ST. JOHN | School districts face increasingly stringent mandates from the Indiana Department of Education about how much uninterrupted instructional time elementary students must spend in reading and math.
In response, school corporations are adjusting schedules for the 2012-13 academic year. For the Lake Central School Corp., that means changing when elementary students have recess next year.
Instead of two shorter recess periods, students in the district’s four elementary schools will have a combined 55-minute lunch and recess period in the middle of the day, said Mark Kellogg, director of primary instruction.
“The state says elementary students must have 1 1/2 hours of uninterrupted instruction in reading and an hour in math,” he said. “We are restructuring the school calendar to accommodate this.”
However, during a phone interview Monday, Erica Horan, of Schererville, said that information wasn’t shared with parents in a timely fashion.
Last week, Horan, the mother of a second-grader at Schererville’s Homan Elementary School, began distributing fliers at two Lake Central elementary schools announcing that the corporation was eliminating recess. She was asked to leave school grounds because she didn’t have permission to distribute the literature.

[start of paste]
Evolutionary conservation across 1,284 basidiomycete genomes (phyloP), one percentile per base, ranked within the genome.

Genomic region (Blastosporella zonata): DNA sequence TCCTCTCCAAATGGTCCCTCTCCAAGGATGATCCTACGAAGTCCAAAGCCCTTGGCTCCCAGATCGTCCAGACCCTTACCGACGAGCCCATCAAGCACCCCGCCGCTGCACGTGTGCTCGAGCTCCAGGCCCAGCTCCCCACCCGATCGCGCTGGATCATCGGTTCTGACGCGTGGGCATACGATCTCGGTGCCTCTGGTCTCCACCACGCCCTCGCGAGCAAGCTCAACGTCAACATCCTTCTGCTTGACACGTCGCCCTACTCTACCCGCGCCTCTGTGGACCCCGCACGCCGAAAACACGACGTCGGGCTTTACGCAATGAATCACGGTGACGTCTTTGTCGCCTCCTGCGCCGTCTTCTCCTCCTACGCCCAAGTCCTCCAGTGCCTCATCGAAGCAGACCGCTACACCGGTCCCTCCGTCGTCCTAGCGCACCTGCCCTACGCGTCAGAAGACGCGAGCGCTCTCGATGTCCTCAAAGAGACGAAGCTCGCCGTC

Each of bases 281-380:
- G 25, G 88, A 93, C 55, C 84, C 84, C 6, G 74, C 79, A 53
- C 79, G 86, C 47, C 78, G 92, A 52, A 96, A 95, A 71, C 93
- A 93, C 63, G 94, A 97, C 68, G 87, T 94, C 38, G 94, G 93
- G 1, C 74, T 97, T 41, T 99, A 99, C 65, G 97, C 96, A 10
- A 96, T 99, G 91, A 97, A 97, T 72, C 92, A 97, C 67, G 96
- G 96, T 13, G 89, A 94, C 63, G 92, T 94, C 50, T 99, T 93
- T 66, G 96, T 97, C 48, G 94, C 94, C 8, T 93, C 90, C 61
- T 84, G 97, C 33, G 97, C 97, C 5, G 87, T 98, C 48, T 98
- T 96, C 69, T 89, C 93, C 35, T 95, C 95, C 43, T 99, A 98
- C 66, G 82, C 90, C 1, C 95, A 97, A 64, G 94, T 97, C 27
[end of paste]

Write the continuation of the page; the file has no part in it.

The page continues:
“I was not aware I couldn’t be on school property,” she said.
Kellogg said the fliers looked as though the information came from the Lake Central School Corp.
“It didn’t,” Kellogg said. “We are not taking away recess. There is still recess in K-4 buildings.”
The fliers’ distribution resulted in a recorded voice mail to parents Friday from Homan Elementary Principal Kathi Tucker saying how the recess would be structured and why.
Horan said it’s a matter of semantics.
“Morning or afternoon recess is being canceled,” she said, and that concerns her as a mother.
“My 7-year-old daughter said that during morning recess, ‘I get my wiggles out and then I can think better,'” Horan said.
Kellogg said the students don’t sit in the classroom for extended periods of time.
“There is a lot of teacher engagement during the instructional period,” he said. “The students have 45-minute specials in art, music, library and technology every day.”
However, schools have had to change with state and national standards, Kellogg said.
During Monday’s Lake Central School Board meeting, Horan read a statement in support of recess.
“For a change this important, the public deserves to fully understand the challenges, alternatives, trade-offs and be given the opportunity to provide input and ideas,” she told the board. “It seems to be the case that this matter has already been decided. If so, we should then ensure a plan is in place to guarantee timely breaks from the classroom.”